Heavy Snow: Can Your Commercial Roof Handle the Load?
When the flakes fly and the snow just keeps coming, you might be worried that your low-slope roof can’t handle the weight. We consulted our team of experts and FEMA’s Snow Load Safety Guide (FEMA P-957 / January 2013) to give you some guidance.
Understanding Snow Load
When a building is designed and built, engineers factor the structural load – both dead load and temporary load (e.g. with the weight of snow). Ground snow load isn’t the same as roof snow load. According to FEMA, roof snow load takes into account ground snow load value as well as the importance, occupancy, and use of the building; wind exposure; roof slope; roof shape; roof obstructions; and thermal condition of the building. It also accounts for geography, which also influences the weight of snow (not to mention wet vs. dry snow).
Snow load is easier to figure on wide-open, relatively flat roofs that are free of obstructions. Snow accumulates more evenly across those types of surfaces. Where it’s less uniform, are on roofs with protrusions, equipment, etc. Just a few inches of snow and high winds can easily result in a five-foot drift on the aforementioned roof scenario. Places where snow accumulates, and drifts include the following:
- Parapet walls.
- Roof vents.
- Roof curbs and penetrations.
- HVAC equipment.
- Solar panels.
Large drifts create an uneven snow load.
Another factor that impacts snow load is insulation. The more insulation applied as part of the roof system, the less likely it is that heat from the building will melt the bottom layer of snow.
The Likelihood of Roof Collapse
FEMA identifies many factors that can contribute to the risk of roof collapse from snow, including a snow load that exceeds the designed load, drifting (uneven load), and insufficient or improper design. The condition of the structural members is also a precursor. If the structural members are corroded, deteriorated, or damaged, their ability to bare the load is compromised.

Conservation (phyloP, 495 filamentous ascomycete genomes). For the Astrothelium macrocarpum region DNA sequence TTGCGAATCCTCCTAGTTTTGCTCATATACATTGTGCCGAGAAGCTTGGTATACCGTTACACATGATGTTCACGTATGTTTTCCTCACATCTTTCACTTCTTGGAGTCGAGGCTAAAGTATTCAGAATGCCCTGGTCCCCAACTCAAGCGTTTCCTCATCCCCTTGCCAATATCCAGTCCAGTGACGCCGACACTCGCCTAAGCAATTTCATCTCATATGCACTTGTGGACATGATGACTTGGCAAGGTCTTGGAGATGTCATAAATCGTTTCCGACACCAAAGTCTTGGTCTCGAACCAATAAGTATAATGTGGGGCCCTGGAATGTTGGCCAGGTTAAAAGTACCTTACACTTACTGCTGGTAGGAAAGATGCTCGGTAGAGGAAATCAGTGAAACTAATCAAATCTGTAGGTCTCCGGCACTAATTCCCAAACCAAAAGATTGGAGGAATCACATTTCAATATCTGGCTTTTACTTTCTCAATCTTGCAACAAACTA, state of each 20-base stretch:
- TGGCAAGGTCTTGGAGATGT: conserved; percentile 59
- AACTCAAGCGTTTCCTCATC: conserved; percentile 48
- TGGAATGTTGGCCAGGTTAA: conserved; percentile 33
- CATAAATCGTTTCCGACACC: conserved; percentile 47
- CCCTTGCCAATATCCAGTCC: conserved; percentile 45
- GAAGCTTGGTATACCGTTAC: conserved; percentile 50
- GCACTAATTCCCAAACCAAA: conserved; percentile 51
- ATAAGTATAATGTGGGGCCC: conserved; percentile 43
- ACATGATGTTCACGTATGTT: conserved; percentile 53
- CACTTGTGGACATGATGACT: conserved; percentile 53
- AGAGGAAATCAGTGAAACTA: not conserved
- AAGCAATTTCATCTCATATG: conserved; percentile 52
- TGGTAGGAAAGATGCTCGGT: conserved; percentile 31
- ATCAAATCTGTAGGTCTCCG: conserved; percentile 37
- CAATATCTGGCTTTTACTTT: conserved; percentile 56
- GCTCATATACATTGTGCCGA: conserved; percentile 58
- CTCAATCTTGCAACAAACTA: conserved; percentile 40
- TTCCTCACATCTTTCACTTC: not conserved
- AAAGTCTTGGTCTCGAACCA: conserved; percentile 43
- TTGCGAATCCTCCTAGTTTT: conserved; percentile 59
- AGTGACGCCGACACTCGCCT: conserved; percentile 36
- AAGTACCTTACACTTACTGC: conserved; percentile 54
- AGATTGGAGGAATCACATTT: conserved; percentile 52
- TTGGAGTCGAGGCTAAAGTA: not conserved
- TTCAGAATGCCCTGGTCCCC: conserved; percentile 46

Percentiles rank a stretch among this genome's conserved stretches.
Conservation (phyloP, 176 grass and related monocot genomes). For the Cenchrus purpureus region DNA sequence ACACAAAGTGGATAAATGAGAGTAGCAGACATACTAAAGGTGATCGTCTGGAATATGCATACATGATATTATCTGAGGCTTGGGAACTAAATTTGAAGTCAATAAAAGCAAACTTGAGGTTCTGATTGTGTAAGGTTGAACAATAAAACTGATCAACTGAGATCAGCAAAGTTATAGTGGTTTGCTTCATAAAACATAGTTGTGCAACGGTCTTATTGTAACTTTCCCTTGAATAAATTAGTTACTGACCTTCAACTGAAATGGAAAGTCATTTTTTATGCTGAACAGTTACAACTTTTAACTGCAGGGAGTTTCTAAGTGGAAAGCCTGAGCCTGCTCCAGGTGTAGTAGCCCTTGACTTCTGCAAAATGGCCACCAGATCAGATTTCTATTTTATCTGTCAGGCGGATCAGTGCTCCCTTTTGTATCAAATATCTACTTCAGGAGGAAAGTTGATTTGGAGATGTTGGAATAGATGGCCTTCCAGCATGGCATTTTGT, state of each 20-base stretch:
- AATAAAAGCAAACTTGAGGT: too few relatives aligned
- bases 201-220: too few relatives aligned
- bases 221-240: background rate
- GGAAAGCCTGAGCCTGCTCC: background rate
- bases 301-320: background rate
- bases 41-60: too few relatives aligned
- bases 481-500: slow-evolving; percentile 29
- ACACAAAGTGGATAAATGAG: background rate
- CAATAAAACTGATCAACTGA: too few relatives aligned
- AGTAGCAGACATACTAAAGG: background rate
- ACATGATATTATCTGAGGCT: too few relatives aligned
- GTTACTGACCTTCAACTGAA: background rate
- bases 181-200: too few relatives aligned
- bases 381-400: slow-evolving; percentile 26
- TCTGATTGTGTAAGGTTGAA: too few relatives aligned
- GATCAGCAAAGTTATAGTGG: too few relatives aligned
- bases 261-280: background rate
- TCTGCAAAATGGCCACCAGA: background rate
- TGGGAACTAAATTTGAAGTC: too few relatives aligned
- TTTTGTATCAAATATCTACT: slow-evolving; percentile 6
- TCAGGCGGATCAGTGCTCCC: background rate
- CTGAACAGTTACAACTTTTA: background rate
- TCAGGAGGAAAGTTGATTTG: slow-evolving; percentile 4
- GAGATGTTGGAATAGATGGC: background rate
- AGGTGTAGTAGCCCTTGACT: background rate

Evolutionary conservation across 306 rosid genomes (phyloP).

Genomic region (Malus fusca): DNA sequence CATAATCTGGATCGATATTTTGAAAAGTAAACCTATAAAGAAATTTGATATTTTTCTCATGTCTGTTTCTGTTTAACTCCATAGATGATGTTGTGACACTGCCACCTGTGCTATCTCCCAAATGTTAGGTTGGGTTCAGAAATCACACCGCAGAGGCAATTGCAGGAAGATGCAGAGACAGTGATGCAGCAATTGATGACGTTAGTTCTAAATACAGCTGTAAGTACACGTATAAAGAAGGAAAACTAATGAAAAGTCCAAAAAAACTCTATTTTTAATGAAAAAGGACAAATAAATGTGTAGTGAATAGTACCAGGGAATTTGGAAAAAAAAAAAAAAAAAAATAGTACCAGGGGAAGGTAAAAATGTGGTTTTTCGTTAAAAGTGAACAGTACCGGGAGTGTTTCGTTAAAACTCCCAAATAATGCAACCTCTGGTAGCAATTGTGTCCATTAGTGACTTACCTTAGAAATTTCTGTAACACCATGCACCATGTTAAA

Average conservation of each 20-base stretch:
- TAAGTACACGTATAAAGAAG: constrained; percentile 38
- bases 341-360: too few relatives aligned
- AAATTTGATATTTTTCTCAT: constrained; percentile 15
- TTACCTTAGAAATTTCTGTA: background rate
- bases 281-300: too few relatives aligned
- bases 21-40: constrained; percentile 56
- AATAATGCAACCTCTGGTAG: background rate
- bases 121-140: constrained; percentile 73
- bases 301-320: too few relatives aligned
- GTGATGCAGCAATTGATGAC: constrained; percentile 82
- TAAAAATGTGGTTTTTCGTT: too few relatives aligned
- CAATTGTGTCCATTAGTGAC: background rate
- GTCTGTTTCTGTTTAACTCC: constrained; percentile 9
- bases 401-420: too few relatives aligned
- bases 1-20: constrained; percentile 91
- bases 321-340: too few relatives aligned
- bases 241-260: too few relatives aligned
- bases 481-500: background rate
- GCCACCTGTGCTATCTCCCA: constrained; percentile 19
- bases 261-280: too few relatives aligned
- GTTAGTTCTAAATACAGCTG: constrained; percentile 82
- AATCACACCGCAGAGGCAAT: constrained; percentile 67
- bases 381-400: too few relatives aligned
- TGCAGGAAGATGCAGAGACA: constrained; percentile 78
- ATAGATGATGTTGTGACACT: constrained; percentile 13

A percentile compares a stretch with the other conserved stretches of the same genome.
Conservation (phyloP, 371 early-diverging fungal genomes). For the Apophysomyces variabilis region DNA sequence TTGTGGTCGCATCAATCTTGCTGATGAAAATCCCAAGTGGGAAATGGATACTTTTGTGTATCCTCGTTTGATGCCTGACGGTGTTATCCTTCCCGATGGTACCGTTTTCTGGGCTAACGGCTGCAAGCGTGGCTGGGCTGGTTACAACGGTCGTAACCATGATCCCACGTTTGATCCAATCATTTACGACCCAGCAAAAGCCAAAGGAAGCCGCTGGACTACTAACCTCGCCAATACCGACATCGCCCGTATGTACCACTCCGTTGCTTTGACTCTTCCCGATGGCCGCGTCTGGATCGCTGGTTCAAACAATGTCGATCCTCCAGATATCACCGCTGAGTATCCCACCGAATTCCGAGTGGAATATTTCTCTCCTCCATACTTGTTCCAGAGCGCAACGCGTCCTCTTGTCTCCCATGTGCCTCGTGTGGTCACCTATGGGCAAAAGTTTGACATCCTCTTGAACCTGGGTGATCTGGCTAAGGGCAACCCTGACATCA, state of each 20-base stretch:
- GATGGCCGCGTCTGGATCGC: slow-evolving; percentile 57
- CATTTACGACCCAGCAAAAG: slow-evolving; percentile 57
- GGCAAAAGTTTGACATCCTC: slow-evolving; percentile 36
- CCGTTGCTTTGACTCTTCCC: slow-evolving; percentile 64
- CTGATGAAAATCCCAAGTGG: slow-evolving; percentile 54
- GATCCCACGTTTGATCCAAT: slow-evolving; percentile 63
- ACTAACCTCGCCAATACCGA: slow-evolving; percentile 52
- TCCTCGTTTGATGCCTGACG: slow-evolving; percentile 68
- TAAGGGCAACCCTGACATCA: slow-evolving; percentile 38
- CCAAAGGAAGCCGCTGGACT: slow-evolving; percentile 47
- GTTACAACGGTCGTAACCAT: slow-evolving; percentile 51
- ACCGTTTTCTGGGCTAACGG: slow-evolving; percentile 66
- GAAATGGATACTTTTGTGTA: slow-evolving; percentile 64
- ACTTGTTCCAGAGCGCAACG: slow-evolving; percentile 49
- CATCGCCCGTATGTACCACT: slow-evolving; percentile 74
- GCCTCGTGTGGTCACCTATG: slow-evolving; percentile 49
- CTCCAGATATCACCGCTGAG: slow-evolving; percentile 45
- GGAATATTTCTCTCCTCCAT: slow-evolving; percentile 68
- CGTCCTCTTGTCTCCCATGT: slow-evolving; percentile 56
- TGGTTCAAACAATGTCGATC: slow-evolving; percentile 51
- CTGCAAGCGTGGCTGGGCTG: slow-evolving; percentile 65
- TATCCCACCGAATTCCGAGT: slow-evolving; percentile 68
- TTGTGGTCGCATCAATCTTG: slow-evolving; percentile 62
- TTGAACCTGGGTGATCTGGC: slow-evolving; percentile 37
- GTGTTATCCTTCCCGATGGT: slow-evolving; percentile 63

Older buildings constructed before drifting snow was addressed in building codes in the 1970s-1980s may also be more susceptible. The addition of rooftop equipment, a recover over an old roof, etc. combined with heavy snowfall could push the structural integrity to the limit.
When to Remove Snow from the Roof
If you know the snow load of the building, and snowfalls make you suspect it is close to the capacity of the roof structure, it’s time to act.
Have a plan for where the rooftop snow is going to go and who’s going to remove it. Hopefully, you’ve already marked rooftop hazards that can be hidden under the snow. Workers may be oblivious to snow-covered low curbs, conduits, gas lines, vents, and skylights on the roof. Before snowfall occurs, mark these rooftop hazards with cones or neon orange snow flags. These visual cues can help prevent rooftop workers from accidentally tripping on, stepping through them, or falling from the roof.
Don’t get your shovel or snowblower. Leave rooftop snow removal to professionals. Your roofing contractor knows how to work safely on the roof and can remove the snow without causing damage to your roofing system.
Be Knowledgeable and Prepared
If you’re concerned about the potential for collapse, we second FEMA’s advice: have a licensed engineer conduct a building inspection and vulnerability assessment. This will help you gain a solid understand of the building’s structural capacity. Start working with D. C. Taylor Co. by finding a professional roofing representative nearest you.